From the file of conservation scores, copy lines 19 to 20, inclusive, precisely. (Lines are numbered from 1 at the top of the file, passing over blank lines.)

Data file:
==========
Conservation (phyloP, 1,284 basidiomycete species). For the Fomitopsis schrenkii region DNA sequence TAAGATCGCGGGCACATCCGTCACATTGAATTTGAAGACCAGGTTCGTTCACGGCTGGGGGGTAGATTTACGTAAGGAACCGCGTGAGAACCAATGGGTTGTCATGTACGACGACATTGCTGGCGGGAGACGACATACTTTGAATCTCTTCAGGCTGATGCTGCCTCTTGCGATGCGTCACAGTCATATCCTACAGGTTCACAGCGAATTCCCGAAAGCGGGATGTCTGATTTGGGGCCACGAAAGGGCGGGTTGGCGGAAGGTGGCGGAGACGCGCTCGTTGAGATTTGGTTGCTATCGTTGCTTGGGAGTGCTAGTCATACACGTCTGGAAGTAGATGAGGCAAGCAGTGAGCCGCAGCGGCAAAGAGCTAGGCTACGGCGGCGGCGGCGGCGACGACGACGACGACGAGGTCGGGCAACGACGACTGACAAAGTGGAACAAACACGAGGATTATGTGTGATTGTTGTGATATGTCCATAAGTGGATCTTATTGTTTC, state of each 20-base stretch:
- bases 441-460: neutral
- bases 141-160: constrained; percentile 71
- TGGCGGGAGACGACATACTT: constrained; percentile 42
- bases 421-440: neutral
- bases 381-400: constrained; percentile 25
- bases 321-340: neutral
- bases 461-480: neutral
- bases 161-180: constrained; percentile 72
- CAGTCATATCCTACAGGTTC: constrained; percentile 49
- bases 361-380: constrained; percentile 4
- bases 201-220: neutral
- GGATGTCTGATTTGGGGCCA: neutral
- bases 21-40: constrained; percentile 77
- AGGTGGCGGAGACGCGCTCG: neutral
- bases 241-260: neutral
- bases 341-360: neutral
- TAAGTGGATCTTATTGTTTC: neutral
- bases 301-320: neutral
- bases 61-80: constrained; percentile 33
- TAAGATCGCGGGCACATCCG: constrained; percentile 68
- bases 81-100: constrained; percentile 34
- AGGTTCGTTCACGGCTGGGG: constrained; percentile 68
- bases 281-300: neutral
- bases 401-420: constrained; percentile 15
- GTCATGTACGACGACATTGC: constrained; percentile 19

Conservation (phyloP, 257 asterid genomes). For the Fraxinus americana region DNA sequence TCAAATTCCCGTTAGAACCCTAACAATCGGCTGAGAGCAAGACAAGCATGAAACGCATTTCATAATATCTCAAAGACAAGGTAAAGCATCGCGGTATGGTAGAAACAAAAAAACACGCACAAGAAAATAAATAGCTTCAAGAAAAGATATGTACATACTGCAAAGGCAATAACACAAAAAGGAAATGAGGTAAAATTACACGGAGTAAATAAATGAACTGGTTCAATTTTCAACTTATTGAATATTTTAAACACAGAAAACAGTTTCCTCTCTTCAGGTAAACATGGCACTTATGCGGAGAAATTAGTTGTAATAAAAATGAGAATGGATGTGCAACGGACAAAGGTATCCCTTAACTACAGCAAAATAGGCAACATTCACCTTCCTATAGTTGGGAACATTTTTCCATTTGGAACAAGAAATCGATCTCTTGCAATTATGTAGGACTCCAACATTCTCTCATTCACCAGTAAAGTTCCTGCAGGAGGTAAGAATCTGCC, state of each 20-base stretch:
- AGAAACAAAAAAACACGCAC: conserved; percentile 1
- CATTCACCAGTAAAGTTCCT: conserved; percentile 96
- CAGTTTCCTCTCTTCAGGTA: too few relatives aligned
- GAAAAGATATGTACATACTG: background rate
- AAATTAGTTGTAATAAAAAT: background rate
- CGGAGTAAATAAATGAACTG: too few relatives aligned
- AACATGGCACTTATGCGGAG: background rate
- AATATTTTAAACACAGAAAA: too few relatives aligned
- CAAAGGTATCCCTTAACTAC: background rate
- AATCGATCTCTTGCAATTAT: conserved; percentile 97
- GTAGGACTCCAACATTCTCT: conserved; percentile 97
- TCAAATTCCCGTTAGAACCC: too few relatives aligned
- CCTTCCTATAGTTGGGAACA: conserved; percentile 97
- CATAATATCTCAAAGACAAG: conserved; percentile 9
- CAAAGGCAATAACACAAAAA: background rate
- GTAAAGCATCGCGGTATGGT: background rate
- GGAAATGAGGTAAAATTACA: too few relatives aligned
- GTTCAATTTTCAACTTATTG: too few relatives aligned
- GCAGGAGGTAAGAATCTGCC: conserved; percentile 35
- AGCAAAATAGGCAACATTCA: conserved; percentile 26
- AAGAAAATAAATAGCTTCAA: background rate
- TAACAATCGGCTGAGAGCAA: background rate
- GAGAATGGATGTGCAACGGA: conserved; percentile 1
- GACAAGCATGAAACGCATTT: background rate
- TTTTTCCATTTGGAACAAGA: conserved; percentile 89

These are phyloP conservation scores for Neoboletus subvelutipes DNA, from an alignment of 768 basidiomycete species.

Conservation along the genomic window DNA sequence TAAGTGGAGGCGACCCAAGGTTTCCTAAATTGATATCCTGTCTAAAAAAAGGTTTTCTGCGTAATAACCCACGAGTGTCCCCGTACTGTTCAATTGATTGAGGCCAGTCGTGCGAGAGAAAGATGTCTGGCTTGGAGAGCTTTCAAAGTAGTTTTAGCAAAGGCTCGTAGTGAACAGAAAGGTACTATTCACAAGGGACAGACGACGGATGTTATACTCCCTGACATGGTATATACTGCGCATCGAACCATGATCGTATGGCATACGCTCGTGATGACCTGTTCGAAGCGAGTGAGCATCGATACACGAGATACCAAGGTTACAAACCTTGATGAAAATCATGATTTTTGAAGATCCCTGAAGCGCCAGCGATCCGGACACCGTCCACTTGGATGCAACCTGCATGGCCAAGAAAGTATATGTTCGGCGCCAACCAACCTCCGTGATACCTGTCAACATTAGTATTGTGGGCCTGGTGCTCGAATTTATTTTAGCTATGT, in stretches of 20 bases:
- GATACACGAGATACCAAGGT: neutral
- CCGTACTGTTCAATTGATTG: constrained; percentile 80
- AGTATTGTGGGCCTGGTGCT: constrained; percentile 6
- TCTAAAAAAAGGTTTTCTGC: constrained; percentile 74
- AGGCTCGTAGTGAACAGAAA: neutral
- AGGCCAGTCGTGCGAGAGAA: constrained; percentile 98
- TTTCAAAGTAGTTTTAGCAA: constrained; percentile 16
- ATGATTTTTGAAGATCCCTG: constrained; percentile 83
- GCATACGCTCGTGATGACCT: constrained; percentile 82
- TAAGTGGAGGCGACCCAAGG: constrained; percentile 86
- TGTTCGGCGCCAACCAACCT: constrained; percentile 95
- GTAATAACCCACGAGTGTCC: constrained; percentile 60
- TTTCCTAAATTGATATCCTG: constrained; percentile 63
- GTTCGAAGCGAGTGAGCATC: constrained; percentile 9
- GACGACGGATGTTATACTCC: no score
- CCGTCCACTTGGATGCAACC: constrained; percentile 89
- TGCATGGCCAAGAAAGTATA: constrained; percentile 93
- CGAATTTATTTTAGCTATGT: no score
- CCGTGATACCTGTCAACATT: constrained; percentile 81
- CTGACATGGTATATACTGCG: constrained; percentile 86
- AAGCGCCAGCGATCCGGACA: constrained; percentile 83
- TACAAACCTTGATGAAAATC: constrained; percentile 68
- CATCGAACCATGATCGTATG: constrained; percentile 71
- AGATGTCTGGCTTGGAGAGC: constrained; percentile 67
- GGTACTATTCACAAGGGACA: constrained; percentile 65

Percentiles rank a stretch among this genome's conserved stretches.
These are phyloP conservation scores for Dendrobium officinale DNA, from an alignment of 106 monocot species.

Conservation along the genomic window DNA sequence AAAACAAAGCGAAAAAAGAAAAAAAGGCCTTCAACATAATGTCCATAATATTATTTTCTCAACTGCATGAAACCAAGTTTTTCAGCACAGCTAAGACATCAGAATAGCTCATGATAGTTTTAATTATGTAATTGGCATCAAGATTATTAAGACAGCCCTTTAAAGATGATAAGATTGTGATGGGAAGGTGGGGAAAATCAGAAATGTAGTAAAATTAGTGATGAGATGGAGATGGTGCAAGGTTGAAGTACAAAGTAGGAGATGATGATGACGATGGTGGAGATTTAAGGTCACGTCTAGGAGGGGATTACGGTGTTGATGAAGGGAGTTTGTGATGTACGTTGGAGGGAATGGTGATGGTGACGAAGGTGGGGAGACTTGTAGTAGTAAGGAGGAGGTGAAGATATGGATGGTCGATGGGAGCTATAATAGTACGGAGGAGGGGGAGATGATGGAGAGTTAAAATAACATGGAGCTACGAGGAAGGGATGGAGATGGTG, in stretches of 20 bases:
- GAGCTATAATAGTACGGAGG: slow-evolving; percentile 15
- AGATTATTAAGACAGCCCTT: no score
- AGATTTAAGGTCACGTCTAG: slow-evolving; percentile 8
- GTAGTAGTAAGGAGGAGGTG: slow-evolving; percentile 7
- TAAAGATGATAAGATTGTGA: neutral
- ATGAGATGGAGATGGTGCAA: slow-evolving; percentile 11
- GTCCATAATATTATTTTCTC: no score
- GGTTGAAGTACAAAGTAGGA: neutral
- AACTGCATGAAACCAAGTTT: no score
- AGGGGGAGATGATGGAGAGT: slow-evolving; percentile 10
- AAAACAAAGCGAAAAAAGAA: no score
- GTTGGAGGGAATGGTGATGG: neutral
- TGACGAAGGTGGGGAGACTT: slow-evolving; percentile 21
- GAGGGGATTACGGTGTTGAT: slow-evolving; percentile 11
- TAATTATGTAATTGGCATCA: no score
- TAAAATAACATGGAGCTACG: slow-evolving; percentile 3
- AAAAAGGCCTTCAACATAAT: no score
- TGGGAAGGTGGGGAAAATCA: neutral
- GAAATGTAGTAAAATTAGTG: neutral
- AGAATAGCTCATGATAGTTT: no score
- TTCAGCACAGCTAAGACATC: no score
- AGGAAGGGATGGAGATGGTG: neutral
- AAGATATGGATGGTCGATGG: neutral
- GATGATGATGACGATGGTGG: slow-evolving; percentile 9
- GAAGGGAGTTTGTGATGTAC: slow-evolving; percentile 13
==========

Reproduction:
- bases 301-320: neutral
- bases 61-80: constrained; percentile 33